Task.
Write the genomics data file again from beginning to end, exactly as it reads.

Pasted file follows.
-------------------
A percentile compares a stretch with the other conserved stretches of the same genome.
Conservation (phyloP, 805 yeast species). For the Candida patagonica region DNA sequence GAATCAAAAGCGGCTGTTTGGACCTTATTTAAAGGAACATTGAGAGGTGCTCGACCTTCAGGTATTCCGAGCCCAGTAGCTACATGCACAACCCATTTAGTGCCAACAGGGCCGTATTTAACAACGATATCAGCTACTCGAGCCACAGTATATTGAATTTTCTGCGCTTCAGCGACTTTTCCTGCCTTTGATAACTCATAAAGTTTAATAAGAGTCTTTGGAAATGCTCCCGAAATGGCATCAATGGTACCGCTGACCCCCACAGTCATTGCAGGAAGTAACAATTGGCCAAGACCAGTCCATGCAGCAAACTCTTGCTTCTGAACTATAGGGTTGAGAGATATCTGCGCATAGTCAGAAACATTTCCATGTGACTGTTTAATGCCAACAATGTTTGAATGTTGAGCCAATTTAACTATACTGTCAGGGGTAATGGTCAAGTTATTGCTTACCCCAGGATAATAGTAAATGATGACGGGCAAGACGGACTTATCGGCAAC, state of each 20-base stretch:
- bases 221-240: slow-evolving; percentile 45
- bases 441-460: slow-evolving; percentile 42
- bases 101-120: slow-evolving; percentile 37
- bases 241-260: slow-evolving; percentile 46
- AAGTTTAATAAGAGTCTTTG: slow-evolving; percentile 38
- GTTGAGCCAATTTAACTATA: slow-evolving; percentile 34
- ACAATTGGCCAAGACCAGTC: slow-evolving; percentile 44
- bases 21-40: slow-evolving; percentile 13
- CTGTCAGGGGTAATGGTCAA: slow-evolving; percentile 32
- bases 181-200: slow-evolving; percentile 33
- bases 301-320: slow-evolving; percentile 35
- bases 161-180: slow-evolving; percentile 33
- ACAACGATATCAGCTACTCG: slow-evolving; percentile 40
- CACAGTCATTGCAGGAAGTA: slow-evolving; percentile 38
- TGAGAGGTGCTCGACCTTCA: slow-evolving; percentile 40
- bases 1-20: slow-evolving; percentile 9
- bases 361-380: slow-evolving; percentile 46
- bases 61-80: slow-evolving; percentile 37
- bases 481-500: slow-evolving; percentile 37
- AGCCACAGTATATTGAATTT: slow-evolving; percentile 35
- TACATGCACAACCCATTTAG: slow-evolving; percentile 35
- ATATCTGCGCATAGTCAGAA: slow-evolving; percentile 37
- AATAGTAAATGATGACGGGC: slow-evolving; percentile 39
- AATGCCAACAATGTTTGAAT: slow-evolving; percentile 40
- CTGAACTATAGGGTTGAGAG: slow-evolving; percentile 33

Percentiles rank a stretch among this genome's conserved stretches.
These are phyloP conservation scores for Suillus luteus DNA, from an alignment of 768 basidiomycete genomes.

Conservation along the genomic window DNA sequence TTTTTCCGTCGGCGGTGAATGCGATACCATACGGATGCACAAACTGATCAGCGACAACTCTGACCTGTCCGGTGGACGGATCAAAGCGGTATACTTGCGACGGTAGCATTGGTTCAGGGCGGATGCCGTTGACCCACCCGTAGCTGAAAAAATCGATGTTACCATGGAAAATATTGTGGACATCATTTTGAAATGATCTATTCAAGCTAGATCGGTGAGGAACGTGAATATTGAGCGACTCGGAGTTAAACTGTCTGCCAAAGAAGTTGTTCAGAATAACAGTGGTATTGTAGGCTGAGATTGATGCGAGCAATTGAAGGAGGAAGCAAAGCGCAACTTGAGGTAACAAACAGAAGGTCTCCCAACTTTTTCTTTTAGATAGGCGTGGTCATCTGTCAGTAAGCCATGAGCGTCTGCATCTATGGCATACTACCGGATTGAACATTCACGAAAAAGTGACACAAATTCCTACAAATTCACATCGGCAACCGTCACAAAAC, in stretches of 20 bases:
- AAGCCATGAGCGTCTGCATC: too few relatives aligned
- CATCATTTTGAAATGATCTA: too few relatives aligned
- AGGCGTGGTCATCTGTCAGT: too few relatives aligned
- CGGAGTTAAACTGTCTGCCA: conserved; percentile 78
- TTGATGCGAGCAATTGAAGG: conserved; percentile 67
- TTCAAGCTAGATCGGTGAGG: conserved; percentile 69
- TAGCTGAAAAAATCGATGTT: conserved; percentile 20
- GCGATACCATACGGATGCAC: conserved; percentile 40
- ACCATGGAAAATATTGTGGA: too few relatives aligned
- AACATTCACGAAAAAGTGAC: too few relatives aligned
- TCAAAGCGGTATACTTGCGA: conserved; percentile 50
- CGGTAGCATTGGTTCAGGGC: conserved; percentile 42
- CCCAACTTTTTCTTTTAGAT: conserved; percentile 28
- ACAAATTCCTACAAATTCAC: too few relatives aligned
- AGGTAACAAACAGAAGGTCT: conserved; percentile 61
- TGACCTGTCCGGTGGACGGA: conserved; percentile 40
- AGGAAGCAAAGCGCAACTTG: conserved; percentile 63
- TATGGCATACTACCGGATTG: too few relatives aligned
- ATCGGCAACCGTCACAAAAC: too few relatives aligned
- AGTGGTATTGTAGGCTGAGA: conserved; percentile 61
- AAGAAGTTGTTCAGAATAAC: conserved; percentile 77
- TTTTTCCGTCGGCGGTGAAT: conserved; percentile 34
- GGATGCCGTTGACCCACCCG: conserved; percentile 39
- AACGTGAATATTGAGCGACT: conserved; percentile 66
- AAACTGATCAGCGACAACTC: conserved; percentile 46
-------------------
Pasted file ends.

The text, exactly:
A percentile compares a stretch with the other conserved stretches of the same genome.
Conservation (phyloP, 805 yeast species). For the Candida patagonica region DNA sequence GAATCAAAAGCGGCTGTTTGGACCTTATTTAAAGGAACATTGAGAGGTGCTCGACCTTCAGGTATTCCGAGCCCAGTAGCTACATGCACAACCCATTTAGTGCCAACAGGGCCGTATTTAACAACGATATCAGCTACTCGAGCCACAGTATATTGAATTTTCTGCGCTTCAGCGACTTTTCCTGCCTTTGATAACTCATAAAGTTTAATAAGAGTCTTTGGAAATGCTCCCGAAATGGCATCAATGGTACCGCTGACCCCCACAGTCATTGCAGGAAGTAACAATTGGCCAAGACCAGTCCATGCAGCAAACTCTTGCTTCTGAACTATAGGGTTGAGAGATATCTGCGCATAGTCAGAAACATTTCCATGTGACTGTTTAATGCCAACAATGTTTGAATGTTGAGCCAATTTAACTATACTGTCAGGGGTAATGGTCAAGTTATTGCTTACCCCAGGATAATAGTAAATGATGACGGGCAAGACGGACTTATCGGCAAC, state of each 20-base stretch:
- bases 221-240: slow-evolving; percentile 45
- bases 441-460: slow-evolving; percentile 42
- bases 101-120: slow-evolving; percentile 37
- bases 241-260: slow-evolving; percentile 46
- AAGTTTAATAAGAGTCTTTG: slow-evolving; percentile 38
- GTTGAGCCAATTTAACTATA: slow-evolving; percentile 34
- ACAATTGGCCAAGACCAGTC: slow-evolving; percentile 44
- bases 21-40: slow-evolving; percentile 13
- CTGTCAGGGGTAATGGTCAA: slow-evolving; percentile 32
- bases 181-200: slow-evolving; percentile 33
- bases 301-320: slow-evolving; percentile 35
- bases 161-180: slow-evolving; percentile 33
- ACAACGATATCAGCTACTCG: slow-evolving; percentile 40
- CACAGTCATTGCAGGAAGTA: slow-evolving; percentile 38
- TGAGAGGTGCTCGACCTTCA: slow-evolving; percentile 40
- bases 1-20: slow-evolving; percentile 9
- bases 361-380: slow-evolving; percentile 46
- bases 61-80: slow-evolving; percentile 37
- bases 481-500: slow-evolving; percentile 37
- AGCCACAGTATATTGAATTT: slow-evolving; percentile 35
- TACATGCACAACCCATTTAG: slow-evolving; percentile 35
- ATATCTGCGCATAGTCAGAA: slow-evolving; percentile 37
- AATAGTAAATGATGACGGGC: slow-evolving; percentile 39
- AATGCCAACAATGTTTGAAT: slow-evolving; percentile 40
- CTGAACTATAGGGTTGAGAG: slow-evolving; percentile 33

Percentiles rank a stretch among this genome's conserved stretches.
These are phyloP conservation scores for Suillus luteus DNA, from an alignment of 768 basidiomycete genomes.

Conservation along the genomic window DNA sequence TTTTTCCGTCGGCGGTGAATGCGATACCATACGGATGCACAAACTGATCAGCGACAACTCTGACCTGTCCGGTGGACGGATCAAAGCGGTATACTTGCGACGGTAGCATTGGTTCAGGGCGGATGCCGTTGACCCACCCGTAGCTGAAAAAATCGATGTTACCATGGAAAATATTGTGGACATCATTTTGAAATGATCTATTCAAGCTAGATCGGTGAGGAACGTGAATATTGAGCGACTCGGAGTTAAACTGTCTGCCAAAGAAGTTGTTCAGAATAACAGTGGTATTGTAGGCTGAGATTGATGCGAGCAATTGAAGGAGGAAGCAAAGCGCAACTTGAGGTAACAAACAGAAGGTCTCCCAACTTTTTCTTTTAGATAGGCGTGGTCATCTGTCAGTAAGCCATGAGCGTCTGCATCTATGGCATACTACCGGATTGAACATTCACGAAAAAGTGACACAAATTCCTACAAATTCACATCGGCAACCGTCACAAAAC, in stretches of 20 bases:
- AAGCCATGAGCGTCTGCATC: too few relatives aligned
- CATCATTTTGAAATGATCTA: too few relatives aligned
- AGGCGTGGTCATCTGTCAGT: too few relatives aligned
- CGGAGTTAAACTGTCTGCCA: conserved; percentile 78
- TTGATGCGAGCAATTGAAGG: conserved; percentile 67
- TTCAAGCTAGATCGGTGAGG: conserved; percentile 69
- TAGCTGAAAAAATCGATGTT: conserved; percentile 20
- GCGATACCATACGGATGCAC: conserved; percentile 40
- ACCATGGAAAATATTGTGGA: too few relatives aligned
- AACATTCACGAAAAAGTGAC: too few relatives aligned
- TCAAAGCGGTATACTTGCGA: conserved; percentile 50
- CGGTAGCATTGGTTCAGGGC: conserved; percentile 42
- CCCAACTTTTTCTTTTAGAT: conserved; percentile 28
- ACAAATTCCTACAAATTCAC: too few relatives aligned
- AGGTAACAAACAGAAGGTCT: conserved; percentile 61
- TGACCTGTCCGGTGGACGGA: conserved; percentile 40
- AGGAAGCAAAGCGCAACTTG: conserved; percentile 63
- TATGGCATACTACCGGATTG: too few relatives aligned
- ATCGGCAACCGTCACAAAAC: too few relatives aligned
- AGTGGTATTGTAGGCTGAGA: conserved; percentile 61
- AAGAAGTTGTTCAGAATAAC: conserved; percentile 77
- TTTTTCCGTCGGCGGTGAAT: conserved; percentile 34
- GGATGCCGTTGACCCACCCG: conserved; percentile 39
- AACGTGAATATTGAGCGACT: conserved; percentile 66
- AAACTGATCAGCGACAACTC: conserved; percentile 46